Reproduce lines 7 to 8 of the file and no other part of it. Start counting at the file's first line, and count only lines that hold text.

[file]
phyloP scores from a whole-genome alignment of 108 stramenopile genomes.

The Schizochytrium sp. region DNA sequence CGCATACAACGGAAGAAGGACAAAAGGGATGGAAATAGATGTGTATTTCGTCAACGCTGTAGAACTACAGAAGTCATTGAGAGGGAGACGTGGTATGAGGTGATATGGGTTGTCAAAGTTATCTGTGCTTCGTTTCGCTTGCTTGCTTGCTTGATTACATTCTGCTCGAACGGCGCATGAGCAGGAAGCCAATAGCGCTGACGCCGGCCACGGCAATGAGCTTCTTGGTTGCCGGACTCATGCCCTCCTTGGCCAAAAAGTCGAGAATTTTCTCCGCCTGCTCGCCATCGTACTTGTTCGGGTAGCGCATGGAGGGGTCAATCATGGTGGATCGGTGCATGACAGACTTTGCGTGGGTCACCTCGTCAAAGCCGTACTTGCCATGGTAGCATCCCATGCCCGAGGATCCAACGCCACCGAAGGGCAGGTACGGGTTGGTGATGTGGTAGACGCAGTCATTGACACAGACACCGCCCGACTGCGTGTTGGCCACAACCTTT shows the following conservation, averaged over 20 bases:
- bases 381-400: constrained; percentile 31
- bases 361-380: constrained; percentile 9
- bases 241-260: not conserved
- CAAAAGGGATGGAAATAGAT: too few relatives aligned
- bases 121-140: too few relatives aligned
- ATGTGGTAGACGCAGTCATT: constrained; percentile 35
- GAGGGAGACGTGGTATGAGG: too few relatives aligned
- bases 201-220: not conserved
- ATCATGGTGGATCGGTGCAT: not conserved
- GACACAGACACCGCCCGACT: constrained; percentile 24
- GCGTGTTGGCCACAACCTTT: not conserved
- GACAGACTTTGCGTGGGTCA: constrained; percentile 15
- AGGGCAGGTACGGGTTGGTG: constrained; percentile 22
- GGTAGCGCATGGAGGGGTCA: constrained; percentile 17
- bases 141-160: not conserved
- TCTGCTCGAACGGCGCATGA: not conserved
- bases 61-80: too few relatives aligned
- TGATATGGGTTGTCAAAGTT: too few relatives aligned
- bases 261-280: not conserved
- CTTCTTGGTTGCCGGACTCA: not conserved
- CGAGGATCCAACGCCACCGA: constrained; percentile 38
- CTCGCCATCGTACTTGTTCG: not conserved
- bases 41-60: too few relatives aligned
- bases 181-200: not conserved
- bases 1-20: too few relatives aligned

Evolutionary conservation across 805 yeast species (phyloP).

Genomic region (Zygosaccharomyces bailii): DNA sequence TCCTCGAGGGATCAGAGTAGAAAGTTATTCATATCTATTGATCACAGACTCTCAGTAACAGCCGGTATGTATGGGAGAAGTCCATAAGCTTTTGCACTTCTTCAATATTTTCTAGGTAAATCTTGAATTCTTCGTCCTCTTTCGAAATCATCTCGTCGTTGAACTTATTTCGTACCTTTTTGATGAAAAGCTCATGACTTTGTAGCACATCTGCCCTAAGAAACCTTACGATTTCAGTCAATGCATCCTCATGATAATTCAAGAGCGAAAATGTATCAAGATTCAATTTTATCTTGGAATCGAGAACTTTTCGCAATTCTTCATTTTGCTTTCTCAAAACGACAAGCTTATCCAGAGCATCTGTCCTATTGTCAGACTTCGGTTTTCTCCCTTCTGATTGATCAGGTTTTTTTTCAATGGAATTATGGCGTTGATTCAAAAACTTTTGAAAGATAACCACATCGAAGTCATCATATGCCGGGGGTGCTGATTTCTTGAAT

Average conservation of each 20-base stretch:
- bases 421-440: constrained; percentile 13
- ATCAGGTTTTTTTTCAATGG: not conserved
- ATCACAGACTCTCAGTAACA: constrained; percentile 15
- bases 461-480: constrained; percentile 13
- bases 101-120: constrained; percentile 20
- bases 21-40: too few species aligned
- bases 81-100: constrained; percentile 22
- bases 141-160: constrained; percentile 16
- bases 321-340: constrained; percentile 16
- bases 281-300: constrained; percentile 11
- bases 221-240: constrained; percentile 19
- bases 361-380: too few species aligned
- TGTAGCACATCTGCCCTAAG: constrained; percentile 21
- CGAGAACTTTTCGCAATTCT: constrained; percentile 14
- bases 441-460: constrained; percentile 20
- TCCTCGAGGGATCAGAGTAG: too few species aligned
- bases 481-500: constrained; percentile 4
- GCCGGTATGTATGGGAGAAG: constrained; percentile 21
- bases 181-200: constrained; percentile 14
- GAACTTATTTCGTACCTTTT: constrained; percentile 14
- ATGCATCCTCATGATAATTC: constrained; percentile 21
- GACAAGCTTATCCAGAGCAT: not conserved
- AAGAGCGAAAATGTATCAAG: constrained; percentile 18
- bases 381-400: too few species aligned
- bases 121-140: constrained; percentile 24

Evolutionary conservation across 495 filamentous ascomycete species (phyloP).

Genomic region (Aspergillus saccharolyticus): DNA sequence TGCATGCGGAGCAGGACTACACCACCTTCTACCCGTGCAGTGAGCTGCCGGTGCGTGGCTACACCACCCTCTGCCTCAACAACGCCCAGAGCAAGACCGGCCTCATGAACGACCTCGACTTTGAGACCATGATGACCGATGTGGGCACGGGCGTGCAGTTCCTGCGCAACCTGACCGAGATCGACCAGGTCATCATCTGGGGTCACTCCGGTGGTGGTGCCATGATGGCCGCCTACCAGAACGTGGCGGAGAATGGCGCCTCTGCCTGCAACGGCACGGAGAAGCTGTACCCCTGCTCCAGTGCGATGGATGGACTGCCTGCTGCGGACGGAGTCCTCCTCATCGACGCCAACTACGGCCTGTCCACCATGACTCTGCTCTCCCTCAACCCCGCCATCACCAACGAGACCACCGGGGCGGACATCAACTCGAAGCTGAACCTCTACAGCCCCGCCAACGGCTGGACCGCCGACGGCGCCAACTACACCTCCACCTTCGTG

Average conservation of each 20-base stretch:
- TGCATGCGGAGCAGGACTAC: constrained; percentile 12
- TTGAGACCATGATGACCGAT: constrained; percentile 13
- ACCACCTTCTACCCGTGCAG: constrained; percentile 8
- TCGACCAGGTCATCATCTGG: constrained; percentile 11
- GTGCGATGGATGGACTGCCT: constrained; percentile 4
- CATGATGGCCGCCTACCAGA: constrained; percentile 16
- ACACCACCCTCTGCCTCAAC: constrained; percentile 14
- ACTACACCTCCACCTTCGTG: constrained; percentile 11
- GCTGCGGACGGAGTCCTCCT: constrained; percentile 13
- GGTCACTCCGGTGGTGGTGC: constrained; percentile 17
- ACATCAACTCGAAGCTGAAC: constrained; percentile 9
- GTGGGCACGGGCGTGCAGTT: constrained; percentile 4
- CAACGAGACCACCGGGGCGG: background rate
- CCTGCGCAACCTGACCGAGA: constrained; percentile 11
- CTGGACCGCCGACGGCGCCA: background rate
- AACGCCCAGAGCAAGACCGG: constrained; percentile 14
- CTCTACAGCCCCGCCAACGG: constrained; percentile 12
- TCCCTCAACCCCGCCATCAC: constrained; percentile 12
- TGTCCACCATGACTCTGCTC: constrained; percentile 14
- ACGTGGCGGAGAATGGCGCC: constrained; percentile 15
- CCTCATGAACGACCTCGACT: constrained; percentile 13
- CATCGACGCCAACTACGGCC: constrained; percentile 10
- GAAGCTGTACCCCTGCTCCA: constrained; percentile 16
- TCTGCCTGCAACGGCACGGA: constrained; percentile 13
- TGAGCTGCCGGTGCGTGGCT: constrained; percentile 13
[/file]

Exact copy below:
- bases 121-140: too few relatives aligned
- ATGTGGTAGACGCAGTCATT: constrained; percentile 35